When athletic success transfers to academics, it’s not merely by accident. A combination of motivation, dedication, and expert time management can play a big part.
That’s how it worked for Dean’s List and Chancellor’s List scholar and field hockey captain Mary Brown ’19 of Leicester, MA. A nursing major, Brown admits that juggling collegiate athletics and academics was the most challenging thing she’s ever done.
“I was committed to being the best athlete I could be for my team, and I was committed to doing well in the classroom. So, I did everything in my power achieve that. I learned how to become a master of time management, which I believe will be beneficial in my career as a nurse,” Brown said.
“I used time in between classes and before practices to study. I completed assignments on the bus rides to and from games. I read while doing treatments in the training room. I followed a strict schedule which I believe was my key to success. Finding friends and teammates to study with always makes it easier,” she added.
Adhering to a strict schedule paid off for Brown. She was awarded Fall All-Academic honors for her sophomore, junior, and senior years and was her team’s top goal scorer her senior year. She is a member of Sigma Theta Tau, the international honor society of nursing, a Commonwealth Scholar, and a recipient of the UMass Abigail Adams Scholarship.
“Mary Brown is the epitome of what a student athlete should be,” said Head Field Hockey Coach Linée Mello-Frost. “She is strong and hard-working, not only on the field, but also in the classroom.”
Younger brother inspired her to become a nurse
Brown has wanted to become a nurse for as long as she can remember. Her younger brother, A.J., was diagnosed with Type I diabetes when he was two years old, which sparked her interest in the medical field.
Her honors research project, “Understanding the Experience of Collegiate Athletics with Type I Diabetes Mellitus: A Qualitative Descriptive Study” focused on the experiences of college athletes diagnosed with Type I diabetes. The topic hit close to home, and Brown discovered future implications for research and practice.
Strong clinical experiences prepared Brown for senior mentorship
Brown did her clinicals at hospitals within the Southcoast system and developed a strong foundation in nursing skills. She learned how to talk to patients, advocate for them, and care for them. “I learned a lot by attending lectures and reading my textbooks, however clinical experiences are what really helped to apply what I was learning,” she said.
All nursing students work with an experienced mentor during their last semester at UMassD. Brown worked with her mentor in the emergency department (ED) at Massachusetts General Hospital in Boston and found her calling—emergency nursing.
“Senior mentorship is amazing as you can truly see how far you have come from your first day of class,” Brown said.
Under the direction of her preceptor, Brown learned to care for a wide variety of the patient population, from assessment to treatment.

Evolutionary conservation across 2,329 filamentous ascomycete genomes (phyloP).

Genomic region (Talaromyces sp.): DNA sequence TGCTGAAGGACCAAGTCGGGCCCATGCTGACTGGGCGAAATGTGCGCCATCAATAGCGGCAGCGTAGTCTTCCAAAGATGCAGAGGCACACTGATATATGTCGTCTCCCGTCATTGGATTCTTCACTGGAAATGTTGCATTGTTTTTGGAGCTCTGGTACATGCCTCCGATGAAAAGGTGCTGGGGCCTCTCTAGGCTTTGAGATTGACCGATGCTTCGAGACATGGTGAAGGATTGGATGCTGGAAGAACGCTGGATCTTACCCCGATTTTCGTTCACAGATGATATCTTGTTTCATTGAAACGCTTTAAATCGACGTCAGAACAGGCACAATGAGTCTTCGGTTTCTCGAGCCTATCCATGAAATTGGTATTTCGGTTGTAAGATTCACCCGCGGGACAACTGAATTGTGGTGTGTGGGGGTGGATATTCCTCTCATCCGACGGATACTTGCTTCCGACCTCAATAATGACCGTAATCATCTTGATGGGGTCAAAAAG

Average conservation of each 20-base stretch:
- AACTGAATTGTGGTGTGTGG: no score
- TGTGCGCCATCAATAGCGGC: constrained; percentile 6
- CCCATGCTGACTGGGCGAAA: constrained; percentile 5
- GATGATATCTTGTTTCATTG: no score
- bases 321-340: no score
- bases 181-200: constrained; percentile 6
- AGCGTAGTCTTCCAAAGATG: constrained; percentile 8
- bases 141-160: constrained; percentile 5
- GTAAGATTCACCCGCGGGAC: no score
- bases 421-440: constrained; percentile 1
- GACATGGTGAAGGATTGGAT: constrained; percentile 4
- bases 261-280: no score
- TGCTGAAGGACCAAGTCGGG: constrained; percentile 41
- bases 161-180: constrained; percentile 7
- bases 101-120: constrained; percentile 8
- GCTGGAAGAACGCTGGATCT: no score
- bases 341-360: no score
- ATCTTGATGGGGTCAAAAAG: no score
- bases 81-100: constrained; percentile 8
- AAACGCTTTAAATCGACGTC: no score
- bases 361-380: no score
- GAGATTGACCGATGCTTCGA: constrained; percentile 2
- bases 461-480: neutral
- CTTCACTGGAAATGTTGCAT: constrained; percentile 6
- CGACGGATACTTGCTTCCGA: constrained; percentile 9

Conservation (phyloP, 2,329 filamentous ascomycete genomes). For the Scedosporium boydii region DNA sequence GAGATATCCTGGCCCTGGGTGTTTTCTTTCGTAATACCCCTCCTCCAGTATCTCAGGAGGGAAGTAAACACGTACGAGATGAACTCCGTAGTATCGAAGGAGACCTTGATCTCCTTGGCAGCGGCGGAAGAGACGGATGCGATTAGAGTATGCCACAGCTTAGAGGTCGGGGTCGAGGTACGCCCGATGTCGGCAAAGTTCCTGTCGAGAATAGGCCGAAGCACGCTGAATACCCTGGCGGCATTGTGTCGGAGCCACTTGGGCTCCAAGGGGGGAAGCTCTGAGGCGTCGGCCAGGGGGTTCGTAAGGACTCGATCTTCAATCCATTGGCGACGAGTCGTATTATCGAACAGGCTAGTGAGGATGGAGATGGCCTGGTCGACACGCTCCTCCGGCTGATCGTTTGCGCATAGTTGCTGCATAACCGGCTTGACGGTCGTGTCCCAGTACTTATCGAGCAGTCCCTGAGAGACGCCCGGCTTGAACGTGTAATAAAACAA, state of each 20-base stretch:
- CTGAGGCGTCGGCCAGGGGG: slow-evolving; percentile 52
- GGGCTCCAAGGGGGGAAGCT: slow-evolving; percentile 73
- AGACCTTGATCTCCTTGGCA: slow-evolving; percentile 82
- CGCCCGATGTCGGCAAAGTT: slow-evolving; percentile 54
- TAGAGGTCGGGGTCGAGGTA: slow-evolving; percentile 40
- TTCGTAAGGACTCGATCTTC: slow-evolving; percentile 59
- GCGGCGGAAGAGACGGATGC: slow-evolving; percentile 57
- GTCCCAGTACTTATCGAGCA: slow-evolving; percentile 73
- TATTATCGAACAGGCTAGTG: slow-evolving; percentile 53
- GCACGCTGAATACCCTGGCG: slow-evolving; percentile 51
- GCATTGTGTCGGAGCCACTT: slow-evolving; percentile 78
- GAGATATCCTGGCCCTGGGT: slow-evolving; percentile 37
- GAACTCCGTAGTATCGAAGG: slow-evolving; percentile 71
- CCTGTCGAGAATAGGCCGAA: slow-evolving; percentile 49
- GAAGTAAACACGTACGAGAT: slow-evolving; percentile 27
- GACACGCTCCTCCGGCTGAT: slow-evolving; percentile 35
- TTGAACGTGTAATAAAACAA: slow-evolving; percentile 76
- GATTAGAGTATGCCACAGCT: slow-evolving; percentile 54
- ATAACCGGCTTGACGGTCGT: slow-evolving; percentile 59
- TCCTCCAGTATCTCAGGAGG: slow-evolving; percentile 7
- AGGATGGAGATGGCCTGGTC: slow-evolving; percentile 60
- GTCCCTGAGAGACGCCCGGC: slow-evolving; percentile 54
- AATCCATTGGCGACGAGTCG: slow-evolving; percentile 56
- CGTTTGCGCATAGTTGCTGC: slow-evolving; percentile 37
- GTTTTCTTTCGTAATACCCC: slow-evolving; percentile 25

“I am attracted to the fast-paced environment and the ever-changing population,” Brown said of the ED. One day, you may have mildly ill patients and the next you may encounter someone fighting for their life. In the ED, it is important to be aware and ready to do whatever your next patient may need.
“There is a lot of emotion in ED nursing. Sometimes, you see incredible turnouts, which pull on your heartstrings. However, there are times when you may be there to deliver bad news which can be devastating,” she added.
Combining athletics and academics
“My involvement in athletics was a huge part of my UMassD experience,” Brown said. “Having the opportunity to play the sport that I love while getting a great education is what I am most grateful for. I have been able to push myself past limits I didn’t know possible. I’ve been able to apply this growth to all aspects of my life and build confidence that I can achieve things that may seem impossible.”
“As a student athlete and an honor student, Mary shines and is an example to other students,” said Maryellen Brisbois, assistant professor of nursing. “She has a bright future.”
College of Nursing faculty, Brown said, genuinely care about their students. “It is truly incredible to see the lengths my professors go through to help us succeed.”
Brown’s fellow nursing students also provided strong support. “I was lucky enough to have some of the smartest, hardest-working, and kindest peers during my time here,” Brown said. “You meet about 100 strangers on your first day of class, but these strangers quickly become your friends that you look to for support, whether during class, at clinical, in the library, or just in life itself. There is a sense of community that I have found to be vital to my success in this program.”
Attending UMass Dartmouth was an easy choice for Brown, where she could major in nursing and continue playing field hockey. When she was accepted into the Honors Program, she was sold. “I have been able to achieve all of my goals throughout four years here. Looking back, the decision to come to UMassD was the best decision I could have ever made for myself,” Brown said.